|Knowledge of the fundamental pharmacokinetics of a drug in humans, such as its clearance, volume of distribution and absolute bioavailability can be extremely valuable in the drug development process. In order to obtained these parameters however, the drug must be administered intravenously (IV). This has been a major barrier in the past as expensive and time consuming toxicology and formulation has been necessary. |
A new method has recently emerged whereby the drug is 14C labeled and given IV at a very low dose, contemporaneously with the extravascular administration. Plasma samples taken over time are analysed by LC-MS/MS to determine the total systemic drug concentration whilst the IV tracer dose is followed using Accelerator Mass Spectrometry (AMS). The very low dose ameliorates the need for IV safety toxicology and formulation and the contemporaneous dosing regimen removes any issues of concentration-dependent kinetics, which can be problematic with a conventional cross-over design.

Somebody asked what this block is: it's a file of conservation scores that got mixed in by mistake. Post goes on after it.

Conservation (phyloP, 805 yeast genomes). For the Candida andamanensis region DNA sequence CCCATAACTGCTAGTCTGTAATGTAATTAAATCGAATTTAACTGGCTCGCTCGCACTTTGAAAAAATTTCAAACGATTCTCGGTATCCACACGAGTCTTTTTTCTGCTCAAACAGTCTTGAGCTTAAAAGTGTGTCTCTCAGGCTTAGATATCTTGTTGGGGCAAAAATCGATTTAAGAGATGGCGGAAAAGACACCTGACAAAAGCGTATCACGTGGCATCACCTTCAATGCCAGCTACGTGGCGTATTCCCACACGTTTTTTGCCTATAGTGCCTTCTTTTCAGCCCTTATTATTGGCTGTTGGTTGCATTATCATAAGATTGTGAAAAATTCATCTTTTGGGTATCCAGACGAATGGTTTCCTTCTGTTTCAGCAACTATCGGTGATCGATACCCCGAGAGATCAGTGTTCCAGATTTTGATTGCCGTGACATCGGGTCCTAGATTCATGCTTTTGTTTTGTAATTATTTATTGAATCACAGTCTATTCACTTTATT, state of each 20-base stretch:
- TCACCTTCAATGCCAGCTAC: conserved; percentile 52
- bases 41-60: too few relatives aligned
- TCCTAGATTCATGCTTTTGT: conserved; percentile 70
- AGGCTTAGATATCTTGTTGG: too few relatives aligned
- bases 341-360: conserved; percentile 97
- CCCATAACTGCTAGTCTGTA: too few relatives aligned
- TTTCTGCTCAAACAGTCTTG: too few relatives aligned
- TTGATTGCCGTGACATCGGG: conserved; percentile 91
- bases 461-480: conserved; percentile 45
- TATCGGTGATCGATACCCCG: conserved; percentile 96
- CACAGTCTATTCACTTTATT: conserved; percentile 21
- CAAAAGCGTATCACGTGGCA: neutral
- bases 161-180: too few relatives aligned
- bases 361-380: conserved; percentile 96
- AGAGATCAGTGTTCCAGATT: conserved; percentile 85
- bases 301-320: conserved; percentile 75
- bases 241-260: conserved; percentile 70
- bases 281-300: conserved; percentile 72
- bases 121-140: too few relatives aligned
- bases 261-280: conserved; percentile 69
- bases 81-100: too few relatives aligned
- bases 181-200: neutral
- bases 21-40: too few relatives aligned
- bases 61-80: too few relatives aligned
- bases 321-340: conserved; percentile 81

The method was first proposed in the 1970s using stable isotopes but because of their natural abundance, there were limitations due to the lack of suitable assay sensitivity. 14C is a rare isotope (ca 0.0000000001%) and AMS is an extremely sensitive analytical technique being able to measure drug concentrations in the low femtogram range. This now makes the acquisition of IV pharmacokinetics in humans routinely available.
The technique has been applied to development drugs as well as those on the market for many years. One such example is fexofenadine which has been available for over a decade, but has never been previously administered to humans IV. Its absolute oral bioavailability is therefore currently unknown, although estimates have been made between 10 and 100%. 14C-Fexofenadine was administered as a 100 ug IV dose over a 120 mg oral dose and plasma samples were analysed for unchanged parent drug by AMS and HPLC-fluorescence. The absolute oral bioavailability of fexofenadine was determined as 35% in humans for the first time and insights were obtained regarding the biliary excretion of this widely used drug.
In another study, nelfinavir, a novel HIV protease inhibitor was administered orally (1250 mg) for 12 days along with 2 IV 14C-doses (1 mg) on days 1 and 11. The oral absolute bioavailability was determined and an assessment of changes of clearance due repeat dosing were examined.
A compellingly powerful technique has therefore emerged where the analytical powers of isotopic AMS analysis are combined with LC-MS/MS.